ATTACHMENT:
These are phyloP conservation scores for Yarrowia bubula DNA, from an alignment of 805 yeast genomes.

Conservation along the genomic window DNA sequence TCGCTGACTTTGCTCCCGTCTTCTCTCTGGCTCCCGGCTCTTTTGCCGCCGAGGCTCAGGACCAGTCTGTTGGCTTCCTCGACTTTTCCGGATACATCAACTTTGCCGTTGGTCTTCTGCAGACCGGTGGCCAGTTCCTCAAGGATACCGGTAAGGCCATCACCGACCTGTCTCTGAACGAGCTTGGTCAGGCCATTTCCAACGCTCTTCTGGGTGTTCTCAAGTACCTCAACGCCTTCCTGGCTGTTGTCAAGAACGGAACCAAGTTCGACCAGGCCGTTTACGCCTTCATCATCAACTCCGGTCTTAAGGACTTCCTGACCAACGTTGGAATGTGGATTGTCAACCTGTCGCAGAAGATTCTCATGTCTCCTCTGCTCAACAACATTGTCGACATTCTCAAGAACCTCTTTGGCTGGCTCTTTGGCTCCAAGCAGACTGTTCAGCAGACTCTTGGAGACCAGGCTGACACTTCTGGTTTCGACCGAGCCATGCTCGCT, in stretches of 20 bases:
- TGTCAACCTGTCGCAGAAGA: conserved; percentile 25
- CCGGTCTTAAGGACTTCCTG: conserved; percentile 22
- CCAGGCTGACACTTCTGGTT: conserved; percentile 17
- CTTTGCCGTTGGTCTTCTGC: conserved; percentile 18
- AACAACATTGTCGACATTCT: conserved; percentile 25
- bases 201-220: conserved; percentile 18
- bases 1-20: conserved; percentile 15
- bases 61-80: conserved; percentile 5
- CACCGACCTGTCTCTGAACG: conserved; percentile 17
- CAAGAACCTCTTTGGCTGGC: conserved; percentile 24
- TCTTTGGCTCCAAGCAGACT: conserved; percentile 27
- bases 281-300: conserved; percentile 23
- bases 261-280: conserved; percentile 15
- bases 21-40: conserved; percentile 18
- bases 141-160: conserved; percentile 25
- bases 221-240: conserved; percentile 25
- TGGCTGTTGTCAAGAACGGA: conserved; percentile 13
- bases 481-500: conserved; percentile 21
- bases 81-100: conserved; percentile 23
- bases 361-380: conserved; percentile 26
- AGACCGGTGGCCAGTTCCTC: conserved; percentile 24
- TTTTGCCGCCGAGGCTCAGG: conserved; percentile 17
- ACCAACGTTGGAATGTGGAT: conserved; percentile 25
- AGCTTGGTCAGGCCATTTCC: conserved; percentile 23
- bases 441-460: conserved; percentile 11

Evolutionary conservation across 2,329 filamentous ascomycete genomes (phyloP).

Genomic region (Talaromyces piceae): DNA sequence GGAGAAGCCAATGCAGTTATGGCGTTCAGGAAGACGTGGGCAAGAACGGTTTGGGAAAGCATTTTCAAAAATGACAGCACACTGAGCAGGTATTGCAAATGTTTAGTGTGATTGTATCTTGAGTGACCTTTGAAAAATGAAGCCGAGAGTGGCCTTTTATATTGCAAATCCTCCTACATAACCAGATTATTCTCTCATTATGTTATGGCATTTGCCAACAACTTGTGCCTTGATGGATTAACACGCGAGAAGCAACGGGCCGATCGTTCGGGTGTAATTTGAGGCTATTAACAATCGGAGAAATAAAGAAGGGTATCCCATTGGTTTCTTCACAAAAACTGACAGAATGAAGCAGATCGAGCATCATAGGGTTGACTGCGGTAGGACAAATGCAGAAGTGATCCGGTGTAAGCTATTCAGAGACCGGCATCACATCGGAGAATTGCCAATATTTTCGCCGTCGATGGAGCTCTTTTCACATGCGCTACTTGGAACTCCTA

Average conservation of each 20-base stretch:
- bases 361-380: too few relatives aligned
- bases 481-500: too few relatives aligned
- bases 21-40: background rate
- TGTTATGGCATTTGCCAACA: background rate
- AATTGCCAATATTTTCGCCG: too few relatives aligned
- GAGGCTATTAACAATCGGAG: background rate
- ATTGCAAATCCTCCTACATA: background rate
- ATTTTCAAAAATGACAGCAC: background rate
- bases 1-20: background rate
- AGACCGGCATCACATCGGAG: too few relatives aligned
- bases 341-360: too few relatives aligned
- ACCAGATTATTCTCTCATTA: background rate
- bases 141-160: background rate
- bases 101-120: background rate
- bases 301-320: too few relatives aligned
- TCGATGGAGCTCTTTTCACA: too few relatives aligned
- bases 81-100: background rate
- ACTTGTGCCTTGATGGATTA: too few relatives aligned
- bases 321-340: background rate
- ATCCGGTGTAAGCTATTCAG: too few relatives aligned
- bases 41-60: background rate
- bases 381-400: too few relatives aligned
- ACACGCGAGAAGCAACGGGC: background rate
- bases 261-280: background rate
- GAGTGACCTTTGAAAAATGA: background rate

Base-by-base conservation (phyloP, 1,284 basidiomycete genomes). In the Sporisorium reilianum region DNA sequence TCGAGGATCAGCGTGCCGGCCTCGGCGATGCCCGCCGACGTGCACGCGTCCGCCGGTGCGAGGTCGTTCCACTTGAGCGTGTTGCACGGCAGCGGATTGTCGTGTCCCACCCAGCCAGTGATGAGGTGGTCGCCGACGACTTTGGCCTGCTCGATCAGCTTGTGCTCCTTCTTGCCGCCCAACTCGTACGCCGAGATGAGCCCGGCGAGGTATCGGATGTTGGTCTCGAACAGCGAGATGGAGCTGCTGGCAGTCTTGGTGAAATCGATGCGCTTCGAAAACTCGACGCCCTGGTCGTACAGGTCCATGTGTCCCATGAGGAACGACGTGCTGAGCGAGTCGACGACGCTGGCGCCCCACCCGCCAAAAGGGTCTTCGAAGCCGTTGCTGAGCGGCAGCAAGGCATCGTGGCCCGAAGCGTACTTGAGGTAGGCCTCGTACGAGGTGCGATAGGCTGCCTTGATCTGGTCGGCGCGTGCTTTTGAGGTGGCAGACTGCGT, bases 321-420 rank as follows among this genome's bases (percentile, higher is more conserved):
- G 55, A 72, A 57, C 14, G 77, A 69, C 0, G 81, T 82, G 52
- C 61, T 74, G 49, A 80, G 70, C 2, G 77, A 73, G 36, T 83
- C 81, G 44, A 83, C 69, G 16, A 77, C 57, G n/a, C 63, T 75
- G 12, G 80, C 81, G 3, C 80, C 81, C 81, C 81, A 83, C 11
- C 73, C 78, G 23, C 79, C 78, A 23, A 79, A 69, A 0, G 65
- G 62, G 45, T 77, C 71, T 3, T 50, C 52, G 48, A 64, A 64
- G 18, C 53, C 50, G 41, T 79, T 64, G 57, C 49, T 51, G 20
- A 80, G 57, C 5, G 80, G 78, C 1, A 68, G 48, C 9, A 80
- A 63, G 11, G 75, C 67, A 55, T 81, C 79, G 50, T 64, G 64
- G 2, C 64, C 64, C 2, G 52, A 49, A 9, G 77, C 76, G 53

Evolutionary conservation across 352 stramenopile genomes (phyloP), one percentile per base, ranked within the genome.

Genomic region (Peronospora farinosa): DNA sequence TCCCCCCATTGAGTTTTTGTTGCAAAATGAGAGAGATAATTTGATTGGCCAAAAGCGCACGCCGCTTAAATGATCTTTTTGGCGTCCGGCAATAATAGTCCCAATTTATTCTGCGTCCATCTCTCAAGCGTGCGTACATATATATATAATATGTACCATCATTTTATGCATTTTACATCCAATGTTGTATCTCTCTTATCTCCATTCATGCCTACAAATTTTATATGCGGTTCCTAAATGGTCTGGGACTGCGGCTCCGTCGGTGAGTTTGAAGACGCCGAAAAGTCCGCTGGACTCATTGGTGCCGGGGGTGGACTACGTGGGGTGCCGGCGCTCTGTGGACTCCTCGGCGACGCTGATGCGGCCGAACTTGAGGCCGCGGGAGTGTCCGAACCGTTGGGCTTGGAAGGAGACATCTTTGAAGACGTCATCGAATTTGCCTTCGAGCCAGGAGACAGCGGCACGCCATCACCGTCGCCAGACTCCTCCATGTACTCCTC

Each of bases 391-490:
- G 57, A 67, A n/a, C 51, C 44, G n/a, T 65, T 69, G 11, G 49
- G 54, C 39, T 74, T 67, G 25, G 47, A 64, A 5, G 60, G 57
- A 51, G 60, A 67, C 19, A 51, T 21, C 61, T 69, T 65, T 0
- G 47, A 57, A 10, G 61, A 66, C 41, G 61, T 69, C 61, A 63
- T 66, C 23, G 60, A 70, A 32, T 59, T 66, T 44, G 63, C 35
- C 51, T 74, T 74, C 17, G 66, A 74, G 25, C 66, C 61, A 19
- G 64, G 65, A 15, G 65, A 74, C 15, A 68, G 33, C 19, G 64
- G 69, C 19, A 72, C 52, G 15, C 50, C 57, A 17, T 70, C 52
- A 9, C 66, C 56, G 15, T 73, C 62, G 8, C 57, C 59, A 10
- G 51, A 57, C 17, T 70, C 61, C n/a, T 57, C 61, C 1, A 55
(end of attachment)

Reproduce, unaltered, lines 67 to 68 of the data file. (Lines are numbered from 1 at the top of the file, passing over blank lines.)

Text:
Evolutionary conservation across 352 stramenopile genomes (phyloP), one percentile per base, ranked within the genome.

Genomic region (Peronospora farinosa): DNA sequence TCCCCCCATTGAGTTTTTGTTGCAAAATGAGAGAGATAATTTGATTGGCCAAAAGCGCACGCCGCTTAAATGATCTTTTTGGCGTCCGGCAATAATAGTCCCAATTTATTCTGCGTCCATCTCTCAAGCGTGCGTACATATATATATAATATGTACCATCATTTTATGCATTTTACATCCAATGTTGTATCTCTCTTATCTCCATTCATGCCTACAAATTTTATATGCGGTTCCTAAATGGTCTGGGACTGCGGCTCCGTCGGTGAGTTTGAAGACGCCGAAAAGTCCGCTGGACTCATTGGTGCCGGGGGTGGACTACGTGGGGTGCCGGCGCTCTGTGGACTCCTCGGCGACGCTGATGCGGCCGAACTTGAGGCCGCGGGAGTGTCCGAACCGTTGGGCTTGGAAGGAGACATCTTTGAAGACGTCATCGAATTTGCCTTCGAGCCAGGAGACAGCGGCACGCCATCACCGTCGCCAGACTCCTCCATGTACTCCTC